I traveled to Washington Wednesday to spend some time with folks from the Federal Reserve and the U.S. Department of the Treasury, fintech executives, a member of Congress and a variety of regulators and financial policy experts. I won’t bore you with the regulatory talk. All you need to know on that front is that fintech companies want “good” federal regulations and little to no state-level regulations.
Right now, it’s the exact opposite. They have to comply with at least 52 (50 states, Washington, D.C., the federal government and any foreign countries they operate in) regulatory schemes – and some really bad ones at that. But that debate has been happening for ages. It’s not going to get resolved anytime soon (if ever).
There was, however, one far more important topic that came up. And it’s all about you. Who owns your data?
Go ahead. Stop and think about it. It’s a weird question. But it could be one of the most important questions of our time. Who owns your data?
When you buy milk at the grocery store, who owns the record of that transaction? Is it you? Or the grocery store?
When you get an X-ray at the doctor’s office, who owns that X-ray – you or the doctor?
When you get a mortgage, who owns the right to share that information – you or the mortgage company?
I would argue that you own that information – or the right to determine what happens to it. But that’s not the way it works right now. Right now, third parties like banks, stores, social networks, music platforms, apps and doctors have more control over your own personal data than you do.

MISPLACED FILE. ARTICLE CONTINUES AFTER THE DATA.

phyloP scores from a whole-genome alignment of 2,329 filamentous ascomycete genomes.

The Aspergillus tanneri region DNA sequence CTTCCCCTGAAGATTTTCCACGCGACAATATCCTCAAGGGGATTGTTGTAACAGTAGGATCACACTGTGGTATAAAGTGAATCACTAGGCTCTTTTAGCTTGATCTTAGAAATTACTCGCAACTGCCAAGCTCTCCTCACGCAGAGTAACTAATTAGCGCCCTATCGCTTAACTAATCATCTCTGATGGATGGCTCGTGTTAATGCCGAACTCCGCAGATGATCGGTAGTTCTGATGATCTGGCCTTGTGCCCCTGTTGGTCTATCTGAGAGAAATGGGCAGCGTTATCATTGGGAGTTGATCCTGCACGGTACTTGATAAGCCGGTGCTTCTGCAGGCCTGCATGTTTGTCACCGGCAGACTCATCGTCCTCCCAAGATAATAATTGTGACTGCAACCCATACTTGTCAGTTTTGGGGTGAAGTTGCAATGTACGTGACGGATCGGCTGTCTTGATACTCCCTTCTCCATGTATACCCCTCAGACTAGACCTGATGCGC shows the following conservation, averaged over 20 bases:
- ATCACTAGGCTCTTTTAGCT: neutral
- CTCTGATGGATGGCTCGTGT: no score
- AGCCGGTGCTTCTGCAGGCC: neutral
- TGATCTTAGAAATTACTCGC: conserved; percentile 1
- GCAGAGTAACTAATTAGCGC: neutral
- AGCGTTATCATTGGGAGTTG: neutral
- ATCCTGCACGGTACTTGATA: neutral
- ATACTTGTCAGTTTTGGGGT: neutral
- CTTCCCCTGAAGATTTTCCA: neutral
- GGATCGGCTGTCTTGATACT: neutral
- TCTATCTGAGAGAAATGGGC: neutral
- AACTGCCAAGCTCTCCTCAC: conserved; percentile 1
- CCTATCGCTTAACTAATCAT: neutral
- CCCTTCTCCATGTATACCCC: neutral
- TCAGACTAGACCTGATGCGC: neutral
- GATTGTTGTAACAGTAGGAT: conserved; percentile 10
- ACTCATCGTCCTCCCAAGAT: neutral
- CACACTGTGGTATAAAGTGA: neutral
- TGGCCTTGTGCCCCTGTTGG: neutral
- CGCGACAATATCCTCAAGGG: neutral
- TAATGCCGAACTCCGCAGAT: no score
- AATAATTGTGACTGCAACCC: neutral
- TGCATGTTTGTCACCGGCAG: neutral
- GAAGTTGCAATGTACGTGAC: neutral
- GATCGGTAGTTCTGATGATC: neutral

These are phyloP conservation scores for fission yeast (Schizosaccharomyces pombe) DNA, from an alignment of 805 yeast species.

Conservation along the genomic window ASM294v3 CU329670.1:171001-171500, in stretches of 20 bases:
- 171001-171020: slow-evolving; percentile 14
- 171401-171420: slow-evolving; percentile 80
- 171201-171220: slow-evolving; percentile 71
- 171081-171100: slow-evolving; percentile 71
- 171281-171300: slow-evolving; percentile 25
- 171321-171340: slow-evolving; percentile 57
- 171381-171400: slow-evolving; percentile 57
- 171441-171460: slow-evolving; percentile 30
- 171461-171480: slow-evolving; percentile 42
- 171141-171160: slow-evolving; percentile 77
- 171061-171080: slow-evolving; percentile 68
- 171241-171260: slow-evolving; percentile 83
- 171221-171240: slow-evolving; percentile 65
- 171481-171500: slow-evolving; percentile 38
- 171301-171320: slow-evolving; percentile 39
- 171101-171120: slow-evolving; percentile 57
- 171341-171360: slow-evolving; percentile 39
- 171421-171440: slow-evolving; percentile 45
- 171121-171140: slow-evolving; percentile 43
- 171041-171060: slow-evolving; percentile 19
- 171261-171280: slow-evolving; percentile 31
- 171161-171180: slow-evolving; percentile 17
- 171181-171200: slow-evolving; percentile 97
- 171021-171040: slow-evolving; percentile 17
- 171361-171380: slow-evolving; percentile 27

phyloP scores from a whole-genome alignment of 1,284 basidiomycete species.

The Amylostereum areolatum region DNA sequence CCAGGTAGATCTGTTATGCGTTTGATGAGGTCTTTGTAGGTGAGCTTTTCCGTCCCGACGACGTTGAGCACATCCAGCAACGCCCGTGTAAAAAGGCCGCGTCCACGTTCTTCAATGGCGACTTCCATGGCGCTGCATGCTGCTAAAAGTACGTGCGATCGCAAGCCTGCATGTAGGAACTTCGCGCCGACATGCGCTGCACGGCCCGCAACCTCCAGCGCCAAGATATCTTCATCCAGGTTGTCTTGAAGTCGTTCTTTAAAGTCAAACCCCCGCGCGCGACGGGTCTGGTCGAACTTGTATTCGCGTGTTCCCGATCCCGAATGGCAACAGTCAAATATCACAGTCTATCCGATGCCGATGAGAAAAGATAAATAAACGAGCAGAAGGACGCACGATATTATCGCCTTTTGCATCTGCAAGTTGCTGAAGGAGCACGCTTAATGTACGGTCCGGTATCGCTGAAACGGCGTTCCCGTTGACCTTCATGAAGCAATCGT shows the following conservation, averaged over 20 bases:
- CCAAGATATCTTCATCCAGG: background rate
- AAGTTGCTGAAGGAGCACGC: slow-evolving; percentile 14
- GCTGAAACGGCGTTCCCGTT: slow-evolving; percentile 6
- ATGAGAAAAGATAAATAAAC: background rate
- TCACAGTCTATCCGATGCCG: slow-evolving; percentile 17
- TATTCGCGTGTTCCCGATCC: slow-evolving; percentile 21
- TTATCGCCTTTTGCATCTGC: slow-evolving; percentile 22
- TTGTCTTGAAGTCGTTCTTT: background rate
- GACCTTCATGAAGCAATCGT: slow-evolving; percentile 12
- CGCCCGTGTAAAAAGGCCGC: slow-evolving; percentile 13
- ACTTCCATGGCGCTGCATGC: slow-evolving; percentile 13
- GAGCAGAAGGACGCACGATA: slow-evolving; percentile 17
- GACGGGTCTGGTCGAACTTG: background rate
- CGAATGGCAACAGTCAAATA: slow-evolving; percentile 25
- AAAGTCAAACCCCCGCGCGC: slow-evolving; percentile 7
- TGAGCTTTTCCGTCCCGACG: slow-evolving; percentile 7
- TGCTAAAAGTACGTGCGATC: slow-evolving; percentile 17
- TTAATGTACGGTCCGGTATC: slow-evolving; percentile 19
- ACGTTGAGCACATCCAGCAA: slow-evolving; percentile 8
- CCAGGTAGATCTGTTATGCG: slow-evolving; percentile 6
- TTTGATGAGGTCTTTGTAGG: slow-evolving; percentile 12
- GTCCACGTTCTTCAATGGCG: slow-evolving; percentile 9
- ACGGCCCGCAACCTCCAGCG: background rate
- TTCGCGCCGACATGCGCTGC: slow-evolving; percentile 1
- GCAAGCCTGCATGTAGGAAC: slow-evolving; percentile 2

It doesn’t have to be that way. Fintech (and blockchain) companies are devising new ways for individuals to control their own data – or make sure that data isn’t used inappropriately.
Imagine a world in which you could pick and choose whom you shared data with – instead of being forced to share data just to use a service. A world where a store can’t figure out if you’re pregnant before you tell your family. A world where sharing medical records doesn’t require jumping through a series of hoops. A world where shopping for a briefcase doesn’t trigger an avalanche of briefcase ads. And a world where your rental history belongs to you and not a faceless, soulless credit agency.
That world is on its way. The people in the halls of power know it. Mastercard was talking about it directly. Spring Labs and Payfone were talking about parts of it. Even Capital One, Synchrony and HSBC discussed parts of that ecosystem – even if indirectly.
They know that in theory, this data should belong to you. They’re just hoping you won’t figure that out before they determine how to monetize it.
Senior Managing Editor, Early Investing